Sullivan testimony in WorldCom trial pins fault on Ebbers

"We have to hit our numbers": That is what the key witness says the CEO kept telling him
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NEW YORK - The jury at the fraud trial of former WorldCom chief Bernard Ebbers has slogged through a swamp of numbers, watching one arcane accounting document after another placed into evidence. Some jurors have nodded off.

But they perked up noticeably for the more than 30 hours of testimony by Scott Sullivan, Ebbers' former finance chief. And with good reason: Both the government and the defense have placed their hopes on him.

Sullivan, whose testimony ended Thursday, came across as calm and collected for the most part, but was forced to concede that no one else was in the room on the many occasions he says he expressed his worries about falsifying WorldCom's books.

He is the only government witness so far to link Ebbers directly to the fraud. Sullivan testified he repeatedly warned Ebbers that the only way WorldCom could meet Wall Street expectations would be to cook its books.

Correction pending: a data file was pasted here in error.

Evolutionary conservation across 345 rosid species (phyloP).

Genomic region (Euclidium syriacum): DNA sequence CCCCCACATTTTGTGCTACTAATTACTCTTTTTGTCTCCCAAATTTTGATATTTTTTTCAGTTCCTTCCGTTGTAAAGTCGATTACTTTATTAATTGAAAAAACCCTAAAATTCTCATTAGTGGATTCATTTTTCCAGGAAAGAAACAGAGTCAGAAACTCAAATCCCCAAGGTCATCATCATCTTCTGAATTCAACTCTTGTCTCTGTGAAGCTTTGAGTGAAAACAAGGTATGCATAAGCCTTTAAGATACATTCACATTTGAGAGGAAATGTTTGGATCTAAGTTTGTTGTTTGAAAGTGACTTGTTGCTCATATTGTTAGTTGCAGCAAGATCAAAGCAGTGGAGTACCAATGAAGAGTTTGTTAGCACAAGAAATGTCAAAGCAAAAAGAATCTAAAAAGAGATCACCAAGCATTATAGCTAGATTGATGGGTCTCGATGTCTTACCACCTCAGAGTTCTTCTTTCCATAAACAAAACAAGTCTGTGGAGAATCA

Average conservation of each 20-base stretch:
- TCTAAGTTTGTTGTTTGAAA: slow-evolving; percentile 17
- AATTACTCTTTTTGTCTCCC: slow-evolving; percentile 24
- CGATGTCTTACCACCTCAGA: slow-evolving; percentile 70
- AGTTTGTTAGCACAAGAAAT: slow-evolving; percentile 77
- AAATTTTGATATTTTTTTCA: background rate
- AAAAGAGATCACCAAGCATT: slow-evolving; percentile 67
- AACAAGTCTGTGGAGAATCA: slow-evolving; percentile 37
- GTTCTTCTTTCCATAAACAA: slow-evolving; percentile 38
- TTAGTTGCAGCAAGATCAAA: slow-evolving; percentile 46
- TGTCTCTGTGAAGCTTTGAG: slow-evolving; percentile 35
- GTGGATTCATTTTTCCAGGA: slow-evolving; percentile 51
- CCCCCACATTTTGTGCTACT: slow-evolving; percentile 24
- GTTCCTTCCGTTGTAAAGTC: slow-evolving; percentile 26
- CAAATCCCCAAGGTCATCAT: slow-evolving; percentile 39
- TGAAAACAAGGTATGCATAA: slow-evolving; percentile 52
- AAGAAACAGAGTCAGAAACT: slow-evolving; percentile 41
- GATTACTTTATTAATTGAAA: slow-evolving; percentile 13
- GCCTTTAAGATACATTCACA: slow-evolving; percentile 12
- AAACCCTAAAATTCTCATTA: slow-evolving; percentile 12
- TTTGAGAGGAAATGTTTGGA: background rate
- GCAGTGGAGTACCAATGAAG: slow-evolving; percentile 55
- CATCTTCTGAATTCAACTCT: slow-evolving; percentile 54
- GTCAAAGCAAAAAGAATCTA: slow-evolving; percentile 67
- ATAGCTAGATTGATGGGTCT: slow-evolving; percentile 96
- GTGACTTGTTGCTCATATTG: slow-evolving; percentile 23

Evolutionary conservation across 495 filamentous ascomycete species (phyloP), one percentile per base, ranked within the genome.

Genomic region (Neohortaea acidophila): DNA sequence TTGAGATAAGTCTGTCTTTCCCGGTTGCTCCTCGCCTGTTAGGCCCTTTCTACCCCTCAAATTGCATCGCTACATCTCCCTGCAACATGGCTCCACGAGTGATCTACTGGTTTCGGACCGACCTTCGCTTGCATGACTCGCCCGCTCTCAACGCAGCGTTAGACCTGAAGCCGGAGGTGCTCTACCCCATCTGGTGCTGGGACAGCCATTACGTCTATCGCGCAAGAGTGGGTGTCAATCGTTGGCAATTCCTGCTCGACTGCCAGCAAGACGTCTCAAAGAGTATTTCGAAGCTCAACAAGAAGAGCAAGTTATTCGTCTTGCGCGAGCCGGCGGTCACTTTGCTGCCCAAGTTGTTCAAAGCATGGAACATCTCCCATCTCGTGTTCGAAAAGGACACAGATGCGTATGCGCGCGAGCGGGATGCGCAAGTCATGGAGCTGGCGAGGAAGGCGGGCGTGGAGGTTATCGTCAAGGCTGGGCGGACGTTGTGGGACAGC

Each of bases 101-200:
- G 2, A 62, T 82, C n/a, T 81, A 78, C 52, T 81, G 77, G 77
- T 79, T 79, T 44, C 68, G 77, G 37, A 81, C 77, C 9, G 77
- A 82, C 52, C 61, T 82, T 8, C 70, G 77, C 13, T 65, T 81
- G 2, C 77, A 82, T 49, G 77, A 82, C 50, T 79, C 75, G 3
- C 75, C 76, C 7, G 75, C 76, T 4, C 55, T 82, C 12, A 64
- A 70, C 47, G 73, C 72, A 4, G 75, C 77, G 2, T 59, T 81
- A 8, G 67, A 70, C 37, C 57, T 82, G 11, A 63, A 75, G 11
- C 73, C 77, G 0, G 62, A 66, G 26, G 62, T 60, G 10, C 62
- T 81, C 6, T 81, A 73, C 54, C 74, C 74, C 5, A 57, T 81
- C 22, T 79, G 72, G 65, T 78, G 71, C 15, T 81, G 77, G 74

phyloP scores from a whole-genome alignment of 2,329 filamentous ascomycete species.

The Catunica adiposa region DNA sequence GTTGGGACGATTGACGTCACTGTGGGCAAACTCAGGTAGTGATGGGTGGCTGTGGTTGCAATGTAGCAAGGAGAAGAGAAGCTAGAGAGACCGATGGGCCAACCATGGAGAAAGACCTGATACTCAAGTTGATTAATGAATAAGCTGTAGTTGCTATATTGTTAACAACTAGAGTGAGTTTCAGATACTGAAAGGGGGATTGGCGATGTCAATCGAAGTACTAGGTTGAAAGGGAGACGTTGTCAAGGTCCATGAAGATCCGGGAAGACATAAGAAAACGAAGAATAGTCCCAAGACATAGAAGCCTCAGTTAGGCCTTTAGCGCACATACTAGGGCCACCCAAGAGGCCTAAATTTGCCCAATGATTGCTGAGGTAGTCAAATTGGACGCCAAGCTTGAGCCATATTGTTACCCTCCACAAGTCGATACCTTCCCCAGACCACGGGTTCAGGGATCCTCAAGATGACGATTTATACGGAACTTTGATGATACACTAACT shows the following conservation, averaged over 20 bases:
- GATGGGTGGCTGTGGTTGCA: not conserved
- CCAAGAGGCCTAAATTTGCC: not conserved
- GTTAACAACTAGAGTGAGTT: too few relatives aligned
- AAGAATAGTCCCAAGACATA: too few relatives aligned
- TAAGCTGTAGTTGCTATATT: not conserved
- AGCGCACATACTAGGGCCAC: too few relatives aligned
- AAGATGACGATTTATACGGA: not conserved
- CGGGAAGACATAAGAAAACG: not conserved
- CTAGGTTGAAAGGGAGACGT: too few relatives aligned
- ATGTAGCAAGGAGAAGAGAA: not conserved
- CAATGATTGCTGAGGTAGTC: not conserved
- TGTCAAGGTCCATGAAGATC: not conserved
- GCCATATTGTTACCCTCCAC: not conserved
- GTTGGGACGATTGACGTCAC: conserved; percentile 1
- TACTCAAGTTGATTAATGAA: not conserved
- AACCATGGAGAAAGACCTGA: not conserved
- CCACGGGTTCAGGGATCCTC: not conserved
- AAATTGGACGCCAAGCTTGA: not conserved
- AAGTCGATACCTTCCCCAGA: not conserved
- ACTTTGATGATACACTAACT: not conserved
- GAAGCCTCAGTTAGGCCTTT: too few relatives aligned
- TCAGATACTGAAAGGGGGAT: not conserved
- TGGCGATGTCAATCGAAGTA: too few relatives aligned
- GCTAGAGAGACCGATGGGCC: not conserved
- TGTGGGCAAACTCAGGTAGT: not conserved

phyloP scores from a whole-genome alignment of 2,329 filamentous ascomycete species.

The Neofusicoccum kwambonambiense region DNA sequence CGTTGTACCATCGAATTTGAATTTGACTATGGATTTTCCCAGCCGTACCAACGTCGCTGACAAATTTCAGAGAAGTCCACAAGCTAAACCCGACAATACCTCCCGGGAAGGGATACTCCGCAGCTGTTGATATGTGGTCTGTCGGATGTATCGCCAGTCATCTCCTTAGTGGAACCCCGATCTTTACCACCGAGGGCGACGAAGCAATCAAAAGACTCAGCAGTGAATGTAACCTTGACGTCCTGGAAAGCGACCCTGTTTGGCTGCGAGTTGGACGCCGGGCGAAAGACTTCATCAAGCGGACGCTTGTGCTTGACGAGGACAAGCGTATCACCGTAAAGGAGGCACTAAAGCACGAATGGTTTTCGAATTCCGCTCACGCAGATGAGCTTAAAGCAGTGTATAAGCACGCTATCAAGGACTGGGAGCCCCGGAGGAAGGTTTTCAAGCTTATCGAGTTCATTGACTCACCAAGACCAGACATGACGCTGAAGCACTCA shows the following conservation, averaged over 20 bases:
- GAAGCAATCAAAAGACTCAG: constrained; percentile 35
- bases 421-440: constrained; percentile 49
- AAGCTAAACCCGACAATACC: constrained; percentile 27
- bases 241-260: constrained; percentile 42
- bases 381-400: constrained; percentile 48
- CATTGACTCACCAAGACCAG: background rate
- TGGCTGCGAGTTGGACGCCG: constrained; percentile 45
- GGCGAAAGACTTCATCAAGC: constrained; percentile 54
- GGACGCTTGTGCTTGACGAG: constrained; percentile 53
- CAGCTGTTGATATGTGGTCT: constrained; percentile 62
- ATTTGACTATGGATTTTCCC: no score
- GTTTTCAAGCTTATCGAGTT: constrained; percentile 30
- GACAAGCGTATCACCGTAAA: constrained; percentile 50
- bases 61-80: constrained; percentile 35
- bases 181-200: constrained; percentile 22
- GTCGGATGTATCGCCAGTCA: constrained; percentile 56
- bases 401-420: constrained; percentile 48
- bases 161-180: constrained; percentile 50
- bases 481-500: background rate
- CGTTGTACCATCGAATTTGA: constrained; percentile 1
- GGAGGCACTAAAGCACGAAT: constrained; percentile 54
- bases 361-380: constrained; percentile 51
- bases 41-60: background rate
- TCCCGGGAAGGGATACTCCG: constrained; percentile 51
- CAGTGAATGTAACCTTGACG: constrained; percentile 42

''I told Bernie, 'This isn't right,' ” Sullivan said, describing an October 2000 meeting in which he said he showed Ebbers a plan to improperly create $133 million in revenue.

''He just stared at it, and he looked up at me and he said, 'We have to hit our numbers,' ” Sullivan testified.

The phrase - ''We have to hit our numbers'' - became a refrain during Sullivan's week on the witness stand. He said Ebbers made the remark almost every quarter, and said he interpreted it as a command to commit fraud.

Once in 2001, he said Ebbers went so far as to ask him ''how we were doing it'' - covering up hundreds of millions of dollars in expenses and booking revenue where none existed.

But Sullivan admitted on cross-examination that there were no witnesses to the many conversations with Ebbers in which he told his boss he believed it was wrong to book improper accounting entries.

And a handwritten letter that Sullivan said he sent to Ebbers protesting the false entries has not turned up, despite Sullivan's claim that he sent it through his assistant, who kept copies of his outgoing notes.